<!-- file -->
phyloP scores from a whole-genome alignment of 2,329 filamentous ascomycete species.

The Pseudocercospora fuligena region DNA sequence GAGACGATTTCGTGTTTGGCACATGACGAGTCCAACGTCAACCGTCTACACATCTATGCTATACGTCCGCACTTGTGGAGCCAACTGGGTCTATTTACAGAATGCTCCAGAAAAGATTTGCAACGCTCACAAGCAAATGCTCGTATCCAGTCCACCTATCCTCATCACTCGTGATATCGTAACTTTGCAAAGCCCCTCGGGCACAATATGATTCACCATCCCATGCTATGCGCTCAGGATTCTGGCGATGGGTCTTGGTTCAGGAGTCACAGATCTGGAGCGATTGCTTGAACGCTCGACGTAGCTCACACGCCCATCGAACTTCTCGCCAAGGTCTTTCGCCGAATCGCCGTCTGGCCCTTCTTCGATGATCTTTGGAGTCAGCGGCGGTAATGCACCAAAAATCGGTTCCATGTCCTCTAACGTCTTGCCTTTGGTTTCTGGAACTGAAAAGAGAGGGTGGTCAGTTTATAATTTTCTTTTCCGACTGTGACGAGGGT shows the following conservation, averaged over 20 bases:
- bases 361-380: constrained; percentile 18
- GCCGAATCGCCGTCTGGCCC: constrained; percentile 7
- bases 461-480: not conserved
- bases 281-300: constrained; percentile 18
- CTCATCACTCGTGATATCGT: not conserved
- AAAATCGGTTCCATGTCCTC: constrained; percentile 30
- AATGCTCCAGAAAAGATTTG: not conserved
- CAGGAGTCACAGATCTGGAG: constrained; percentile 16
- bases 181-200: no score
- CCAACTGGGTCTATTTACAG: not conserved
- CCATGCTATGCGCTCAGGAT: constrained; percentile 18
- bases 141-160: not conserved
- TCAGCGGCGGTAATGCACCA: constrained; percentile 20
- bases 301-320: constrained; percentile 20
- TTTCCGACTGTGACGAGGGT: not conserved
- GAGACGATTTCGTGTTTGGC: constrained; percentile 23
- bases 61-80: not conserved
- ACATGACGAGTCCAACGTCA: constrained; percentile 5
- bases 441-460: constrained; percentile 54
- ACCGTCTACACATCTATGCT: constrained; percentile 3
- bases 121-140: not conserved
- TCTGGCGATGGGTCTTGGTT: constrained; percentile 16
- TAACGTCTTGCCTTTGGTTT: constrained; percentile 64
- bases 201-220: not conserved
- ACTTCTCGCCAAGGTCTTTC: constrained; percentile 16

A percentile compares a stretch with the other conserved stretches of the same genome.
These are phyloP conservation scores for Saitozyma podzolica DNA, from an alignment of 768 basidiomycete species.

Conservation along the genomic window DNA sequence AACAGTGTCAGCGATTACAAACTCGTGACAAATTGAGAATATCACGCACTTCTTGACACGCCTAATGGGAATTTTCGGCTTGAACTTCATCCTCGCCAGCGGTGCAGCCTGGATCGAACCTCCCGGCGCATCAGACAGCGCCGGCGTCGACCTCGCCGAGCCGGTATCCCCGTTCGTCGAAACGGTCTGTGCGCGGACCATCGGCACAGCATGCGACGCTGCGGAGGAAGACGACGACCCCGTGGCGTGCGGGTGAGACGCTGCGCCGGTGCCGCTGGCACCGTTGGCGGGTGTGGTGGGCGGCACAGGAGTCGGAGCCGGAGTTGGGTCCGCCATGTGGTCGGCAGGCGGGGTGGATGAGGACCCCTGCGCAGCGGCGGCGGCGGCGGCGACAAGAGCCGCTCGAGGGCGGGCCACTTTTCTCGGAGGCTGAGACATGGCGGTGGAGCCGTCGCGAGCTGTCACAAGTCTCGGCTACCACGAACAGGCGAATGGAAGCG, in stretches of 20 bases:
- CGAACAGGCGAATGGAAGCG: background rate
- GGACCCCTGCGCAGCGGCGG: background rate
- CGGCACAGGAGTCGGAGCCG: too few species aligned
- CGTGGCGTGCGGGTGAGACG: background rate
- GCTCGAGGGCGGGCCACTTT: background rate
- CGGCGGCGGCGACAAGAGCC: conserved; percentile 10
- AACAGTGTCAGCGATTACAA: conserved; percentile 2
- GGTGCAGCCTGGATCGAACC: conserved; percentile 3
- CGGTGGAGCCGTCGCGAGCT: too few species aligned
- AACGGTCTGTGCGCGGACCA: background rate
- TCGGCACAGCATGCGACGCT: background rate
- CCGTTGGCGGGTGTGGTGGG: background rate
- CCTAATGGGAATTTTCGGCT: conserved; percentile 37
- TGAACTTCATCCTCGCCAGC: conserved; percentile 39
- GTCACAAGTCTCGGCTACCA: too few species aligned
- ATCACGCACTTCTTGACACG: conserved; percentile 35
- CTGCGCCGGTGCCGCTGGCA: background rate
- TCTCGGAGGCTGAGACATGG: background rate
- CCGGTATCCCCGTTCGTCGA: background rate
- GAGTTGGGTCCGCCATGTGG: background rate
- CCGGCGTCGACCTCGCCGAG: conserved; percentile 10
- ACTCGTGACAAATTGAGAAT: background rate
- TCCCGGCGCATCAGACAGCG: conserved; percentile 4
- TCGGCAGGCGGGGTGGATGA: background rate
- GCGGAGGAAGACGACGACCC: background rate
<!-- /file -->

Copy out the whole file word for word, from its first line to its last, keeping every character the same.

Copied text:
phyloP scores from a whole-genome alignment of 2,329 filamentous ascomycete species.

The Pseudocercospora fuligena region DNA sequence GAGACGATTTCGTGTTTGGCACATGACGAGTCCAACGTCAACCGTCTACACATCTATGCTATACGTCCGCACTTGTGGAGCCAACTGGGTCTATTTACAGAATGCTCCAGAAAAGATTTGCAACGCTCACAAGCAAATGCTCGTATCCAGTCCACCTATCCTCATCACTCGTGATATCGTAACTTTGCAAAGCCCCTCGGGCACAATATGATTCACCATCCCATGCTATGCGCTCAGGATTCTGGCGATGGGTCTTGGTTCAGGAGTCACAGATCTGGAGCGATTGCTTGAACGCTCGACGTAGCTCACACGCCCATCGAACTTCTCGCCAAGGTCTTTCGCCGAATCGCCGTCTGGCCCTTCTTCGATGATCTTTGGAGTCAGCGGCGGTAATGCACCAAAAATCGGTTCCATGTCCTCTAACGTCTTGCCTTTGGTTTCTGGAACTGAAAAGAGAGGGTGGTCAGTTTATAATTTTCTTTTCCGACTGTGACGAGGGT shows the following conservation, averaged over 20 bases:
- bases 361-380: constrained; percentile 18
- GCCGAATCGCCGTCTGGCCC: constrained; percentile 7
- bases 461-480: not conserved
- bases 281-300: constrained; percentile 18
- CTCATCACTCGTGATATCGT: not conserved
- AAAATCGGTTCCATGTCCTC: constrained; percentile 30
- AATGCTCCAGAAAAGATTTG: not conserved
- CAGGAGTCACAGATCTGGAG: constrained; percentile 16
- bases 181-200: no score
- CCAACTGGGTCTATTTACAG: not conserved
- CCATGCTATGCGCTCAGGAT: constrained; percentile 18
- bases 141-160: not conserved
- TCAGCGGCGGTAATGCACCA: constrained; percentile 20
- bases 301-320: constrained; percentile 20
- TTTCCGACTGTGACGAGGGT: not conserved
- GAGACGATTTCGTGTTTGGC: constrained; percentile 23
- bases 61-80: not conserved
- ACATGACGAGTCCAACGTCA: constrained; percentile 5
- bases 441-460: constrained; percentile 54
- ACCGTCTACACATCTATGCT: constrained; percentile 3
- bases 121-140: not conserved
- TCTGGCGATGGGTCTTGGTT: constrained; percentile 16
- TAACGTCTTGCCTTTGGTTT: constrained; percentile 64
- bases 201-220: not conserved
- ACTTCTCGCCAAGGTCTTTC: constrained; percentile 16

A percentile compares a stretch with the other conserved stretches of the same genome.
These are phyloP conservation scores for Saitozyma podzolica DNA, from an alignment of 768 basidiomycete species.

Conservation along the genomic window DNA sequence AACAGTGTCAGCGATTACAAACTCGTGACAAATTGAGAATATCACGCACTTCTTGACACGCCTAATGGGAATTTTCGGCTTGAACTTCATCCTCGCCAGCGGTGCAGCCTGGATCGAACCTCCCGGCGCATCAGACAGCGCCGGCGTCGACCTCGCCGAGCCGGTATCCCCGTTCGTCGAAACGGTCTGTGCGCGGACCATCGGCACAGCATGCGACGCTGCGGAGGAAGACGACGACCCCGTGGCGTGCGGGTGAGACGCTGCGCCGGTGCCGCTGGCACCGTTGGCGGGTGTGGTGGGCGGCACAGGAGTCGGAGCCGGAGTTGGGTCCGCCATGTGGTCGGCAGGCGGGGTGGATGAGGACCCCTGCGCAGCGGCGGCGGCGGCGGCGACAAGAGCCGCTCGAGGGCGGGCCACTTTTCTCGGAGGCTGAGACATGGCGGTGGAGCCGTCGCGAGCTGTCACAAGTCTCGGCTACCACGAACAGGCGAATGGAAGCG, in stretches of 20 bases:
- CGAACAGGCGAATGGAAGCG: background rate
- GGACCCCTGCGCAGCGGCGG: background rate
- CGGCACAGGAGTCGGAGCCG: too few species aligned
- CGTGGCGTGCGGGTGAGACG: background rate
- GCTCGAGGGCGGGCCACTTT: background rate
- CGGCGGCGGCGACAAGAGCC: conserved; percentile 10
- AACAGTGTCAGCGATTACAA: conserved; percentile 2
- GGTGCAGCCTGGATCGAACC: conserved; percentile 3
- CGGTGGAGCCGTCGCGAGCT: too few species aligned
- AACGGTCTGTGCGCGGACCA: background rate
- TCGGCACAGCATGCGACGCT: background rate
- CCGTTGGCGGGTGTGGTGGG: background rate
- CCTAATGGGAATTTTCGGCT: conserved; percentile 37
- TGAACTTCATCCTCGCCAGC: conserved; percentile 39
- GTCACAAGTCTCGGCTACCA: too few species aligned
- ATCACGCACTTCTTGACACG: conserved; percentile 35
- CTGCGCCGGTGCCGCTGGCA: background rate
- TCTCGGAGGCTGAGACATGG: background rate
- CCGGTATCCCCGTTCGTCGA: background rate
- GAGTTGGGTCCGCCATGTGG: background rate
- CCGGCGTCGACCTCGCCGAG: conserved; percentile 10
- ACTCGTGACAAATTGAGAAT: background rate
- TCCCGGCGCATCAGACAGCG: conserved; percentile 4
- TCGGCAGGCGGGGTGGATGA: background rate
- GCGGAGGAAGACGACGACCC: background rate